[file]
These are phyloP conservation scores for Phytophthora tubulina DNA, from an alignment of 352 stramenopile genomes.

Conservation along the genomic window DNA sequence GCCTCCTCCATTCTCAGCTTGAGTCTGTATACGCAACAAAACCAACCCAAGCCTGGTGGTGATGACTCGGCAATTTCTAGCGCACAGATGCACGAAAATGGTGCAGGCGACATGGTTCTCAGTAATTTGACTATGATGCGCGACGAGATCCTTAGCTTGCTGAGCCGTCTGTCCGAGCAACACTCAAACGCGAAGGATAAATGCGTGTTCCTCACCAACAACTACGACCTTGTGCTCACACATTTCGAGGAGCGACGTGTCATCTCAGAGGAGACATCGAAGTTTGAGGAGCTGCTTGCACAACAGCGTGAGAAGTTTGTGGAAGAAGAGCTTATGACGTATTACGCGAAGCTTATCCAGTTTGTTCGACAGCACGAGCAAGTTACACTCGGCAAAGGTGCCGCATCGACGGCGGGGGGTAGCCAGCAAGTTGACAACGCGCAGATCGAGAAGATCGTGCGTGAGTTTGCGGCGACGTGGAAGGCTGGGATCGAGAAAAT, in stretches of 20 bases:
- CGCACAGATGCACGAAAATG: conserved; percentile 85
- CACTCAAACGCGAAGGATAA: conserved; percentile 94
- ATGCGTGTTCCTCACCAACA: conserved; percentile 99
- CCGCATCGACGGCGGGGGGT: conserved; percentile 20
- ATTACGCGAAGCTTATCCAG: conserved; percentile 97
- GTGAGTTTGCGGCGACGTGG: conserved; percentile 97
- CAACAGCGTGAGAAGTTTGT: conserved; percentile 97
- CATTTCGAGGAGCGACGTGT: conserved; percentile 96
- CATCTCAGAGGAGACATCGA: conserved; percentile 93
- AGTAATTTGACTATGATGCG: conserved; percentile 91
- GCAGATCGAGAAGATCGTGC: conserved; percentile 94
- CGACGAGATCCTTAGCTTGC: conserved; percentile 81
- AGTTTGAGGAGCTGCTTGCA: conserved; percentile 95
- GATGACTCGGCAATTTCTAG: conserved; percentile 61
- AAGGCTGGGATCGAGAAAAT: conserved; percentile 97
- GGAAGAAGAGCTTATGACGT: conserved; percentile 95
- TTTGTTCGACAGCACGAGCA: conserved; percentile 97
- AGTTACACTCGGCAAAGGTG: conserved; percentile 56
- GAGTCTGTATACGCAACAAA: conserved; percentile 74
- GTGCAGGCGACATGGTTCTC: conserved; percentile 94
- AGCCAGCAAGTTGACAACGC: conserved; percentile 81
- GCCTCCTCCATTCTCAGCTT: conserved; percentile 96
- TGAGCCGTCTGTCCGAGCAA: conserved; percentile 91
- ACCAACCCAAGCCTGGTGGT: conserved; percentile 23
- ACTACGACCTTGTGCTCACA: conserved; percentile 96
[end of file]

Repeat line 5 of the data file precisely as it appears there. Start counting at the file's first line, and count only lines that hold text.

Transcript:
- ATGCGTGTTCCTCACCAACA: conserved; percentile 99